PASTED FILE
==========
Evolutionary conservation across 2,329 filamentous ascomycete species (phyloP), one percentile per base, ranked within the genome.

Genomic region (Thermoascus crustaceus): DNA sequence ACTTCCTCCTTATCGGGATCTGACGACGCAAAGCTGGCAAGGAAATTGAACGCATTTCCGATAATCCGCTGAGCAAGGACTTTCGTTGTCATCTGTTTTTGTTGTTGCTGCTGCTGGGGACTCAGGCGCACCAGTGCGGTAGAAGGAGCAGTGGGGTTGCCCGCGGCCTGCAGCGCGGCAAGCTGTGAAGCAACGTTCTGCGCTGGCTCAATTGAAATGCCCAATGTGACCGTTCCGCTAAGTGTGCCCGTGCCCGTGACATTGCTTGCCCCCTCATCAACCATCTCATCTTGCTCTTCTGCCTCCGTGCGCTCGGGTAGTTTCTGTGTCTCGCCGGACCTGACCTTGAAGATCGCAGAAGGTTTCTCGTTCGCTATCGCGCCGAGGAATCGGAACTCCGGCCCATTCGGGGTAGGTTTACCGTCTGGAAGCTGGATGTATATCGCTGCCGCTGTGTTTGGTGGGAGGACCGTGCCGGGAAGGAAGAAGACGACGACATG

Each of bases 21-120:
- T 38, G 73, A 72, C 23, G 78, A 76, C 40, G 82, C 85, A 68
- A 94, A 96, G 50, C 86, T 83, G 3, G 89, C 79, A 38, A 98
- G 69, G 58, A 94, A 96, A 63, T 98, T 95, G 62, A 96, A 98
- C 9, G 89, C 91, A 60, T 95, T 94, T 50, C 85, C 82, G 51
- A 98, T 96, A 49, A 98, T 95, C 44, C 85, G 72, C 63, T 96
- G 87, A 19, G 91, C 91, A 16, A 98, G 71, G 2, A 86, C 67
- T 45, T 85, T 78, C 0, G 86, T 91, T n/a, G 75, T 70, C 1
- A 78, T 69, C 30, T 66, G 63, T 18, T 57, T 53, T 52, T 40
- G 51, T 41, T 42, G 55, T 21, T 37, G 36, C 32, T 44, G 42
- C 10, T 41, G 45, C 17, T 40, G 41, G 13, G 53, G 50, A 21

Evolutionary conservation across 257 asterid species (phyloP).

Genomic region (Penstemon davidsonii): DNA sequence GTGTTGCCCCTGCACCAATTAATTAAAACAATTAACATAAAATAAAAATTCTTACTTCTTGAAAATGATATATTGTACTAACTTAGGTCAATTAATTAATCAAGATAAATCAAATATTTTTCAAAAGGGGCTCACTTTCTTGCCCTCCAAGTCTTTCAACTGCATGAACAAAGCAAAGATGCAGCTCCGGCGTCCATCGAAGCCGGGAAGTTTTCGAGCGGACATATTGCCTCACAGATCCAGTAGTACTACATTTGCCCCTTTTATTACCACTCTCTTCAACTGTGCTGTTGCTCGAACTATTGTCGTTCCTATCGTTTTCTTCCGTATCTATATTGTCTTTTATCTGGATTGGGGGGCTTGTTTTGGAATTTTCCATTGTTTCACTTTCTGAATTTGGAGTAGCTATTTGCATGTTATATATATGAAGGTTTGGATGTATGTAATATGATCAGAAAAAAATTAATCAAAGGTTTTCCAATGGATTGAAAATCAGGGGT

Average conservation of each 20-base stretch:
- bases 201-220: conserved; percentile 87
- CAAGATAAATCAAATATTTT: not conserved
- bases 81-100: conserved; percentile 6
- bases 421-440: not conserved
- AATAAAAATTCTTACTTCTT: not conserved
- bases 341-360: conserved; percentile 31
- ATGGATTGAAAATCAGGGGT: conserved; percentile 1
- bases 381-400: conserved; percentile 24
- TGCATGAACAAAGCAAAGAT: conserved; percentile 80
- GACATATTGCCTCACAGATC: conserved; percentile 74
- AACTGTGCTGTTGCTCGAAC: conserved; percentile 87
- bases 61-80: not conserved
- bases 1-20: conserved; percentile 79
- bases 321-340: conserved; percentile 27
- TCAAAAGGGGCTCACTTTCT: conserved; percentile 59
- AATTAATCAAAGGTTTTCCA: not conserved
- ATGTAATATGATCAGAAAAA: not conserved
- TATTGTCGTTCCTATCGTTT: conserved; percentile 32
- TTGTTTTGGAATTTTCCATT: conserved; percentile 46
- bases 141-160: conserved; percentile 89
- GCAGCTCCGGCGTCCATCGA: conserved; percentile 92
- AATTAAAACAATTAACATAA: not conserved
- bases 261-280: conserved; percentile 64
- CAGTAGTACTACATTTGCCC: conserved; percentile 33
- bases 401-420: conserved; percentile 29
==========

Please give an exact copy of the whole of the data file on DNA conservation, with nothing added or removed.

Evolutionary conservation across 2,329 filamentous ascomycete species (phyloP), one percentile per base, ranked within the genome.

Genomic region (Thermoascus crustaceus): DNA sequence ACTTCCTCCTTATCGGGATCTGACGACGCAAAGCTGGCAAGGAAATTGAACGCATTTCCGATAATCCGCTGAGCAAGGACTTTCGTTGTCATCTGTTTTTGTTGTTGCTGCTGCTGGGGACTCAGGCGCACCAGTGCGGTAGAAGGAGCAGTGGGGTTGCCCGCGGCCTGCAGCGCGGCAAGCTGTGAAGCAACGTTCTGCGCTGGCTCAATTGAAATGCCCAATGTGACCGTTCCGCTAAGTGTGCCCGTGCCCGTGACATTGCTTGCCCCCTCATCAACCATCTCATCTTGCTCTTCTGCCTCCGTGCGCTCGGGTAGTTTCTGTGTCTCGCCGGACCTGACCTTGAAGATCGCAGAAGGTTTCTCGTTCGCTATCGCGCCGAGGAATCGGAACTCCGGCCCATTCGGGGTAGGTTTACCGTCTGGAAGCTGGATGTATATCGCTGCCGCTGTGTTTGGTGGGAGGACCGTGCCGGGAAGGAAGAAGACGACGACATG

Each of bases 21-120:
- T 38, G 73, A 72, C 23, G 78, A 76, C 40, G 82, C 85, A 68
- A 94, A 96, G 50, C 86, T 83, G 3, G 89, C 79, A 38, A 98
- G 69, G 58, A 94, A 96, A 63, T 98, T 95, G 62, A 96, A 98
- C 9, G 89, C 91, A 60, T 95, T 94, T 50, C 85, C 82, G 51
- A 98, T 96, A 49, A 98, T 95, C 44, C 85, G 72, C 63, T 96
- G 87, A 19, G 91, C 91, A 16, A 98, G 71, G 2, A 86, C 67
- T 45, T 85, T 78, C 0, G 86, T 91, T n/a, G 75, T 70, C 1
- A 78, T 69, C 30, T 66, G 63, T 18, T 57, T 53, T 52, T 40
- G 51, T 41, T 42, G 55, T 21, T 37, G 36, C 32, T 44, G 42
- C 10, T 41, G 45, C 17, T 40, G 41, G 13, G 53, G 50, A 21

Evolutionary conservation across 257 asterid species (phyloP).

Genomic region (Penstemon davidsonii): DNA sequence GTGTTGCCCCTGCACCAATTAATTAAAACAATTAACATAAAATAAAAATTCTTACTTCTTGAAAATGATATATTGTACTAACTTAGGTCAATTAATTAATCAAGATAAATCAAATATTTTTCAAAAGGGGCTCACTTTCTTGCCCTCCAAGTCTTTCAACTGCATGAACAAAGCAAAGATGCAGCTCCGGCGTCCATCGAAGCCGGGAAGTTTTCGAGCGGACATATTGCCTCACAGATCCAGTAGTACTACATTTGCCCCTTTTATTACCACTCTCTTCAACTGTGCTGTTGCTCGAACTATTGTCGTTCCTATCGTTTTCTTCCGTATCTATATTGTCTTTTATCTGGATTGGGGGGCTTGTTTTGGAATTTTCCATTGTTTCACTTTCTGAATTTGGAGTAGCTATTTGCATGTTATATATATGAAGGTTTGGATGTATGTAATATGATCAGAAAAAAATTAATCAAAGGTTTTCCAATGGATTGAAAATCAGGGGT

Average conservation of each 20-base stretch:
- bases 201-220: conserved; percentile 87
- CAAGATAAATCAAATATTTT: not conserved
- bases 81-100: conserved; percentile 6
- bases 421-440: not conserved
- AATAAAAATTCTTACTTCTT: not conserved
- bases 341-360: conserved; percentile 31
- ATGGATTGAAAATCAGGGGT: conserved; percentile 1
- bases 381-400: conserved; percentile 24
- TGCATGAACAAAGCAAAGAT: conserved; percentile 80
- GACATATTGCCTCACAGATC: conserved; percentile 74
- AACTGTGCTGTTGCTCGAAC: conserved; percentile 87
- bases 61-80: not conserved
- bases 1-20: conserved; percentile 79
- bases 321-340: conserved; percentile 27
- TCAAAAGGGGCTCACTTTCT: conserved; percentile 59
- AATTAATCAAAGGTTTTCCA: not conserved
- ATGTAATATGATCAGAAAAA: not conserved
- TATTGTCGTTCCTATCGTTT: conserved; percentile 32
- TTGTTTTGGAATTTTCCATT: conserved; percentile 46
- bases 141-160: conserved; percentile 89
- GCAGCTCCGGCGTCCATCGA: conserved; percentile 92
- AATTAAAACAATTAACATAA: not conserved
- bases 261-280: conserved; percentile 64
- CAGTAGTACTACATTTGCCC: conserved; percentile 33
- bases 401-420: conserved; percentile 29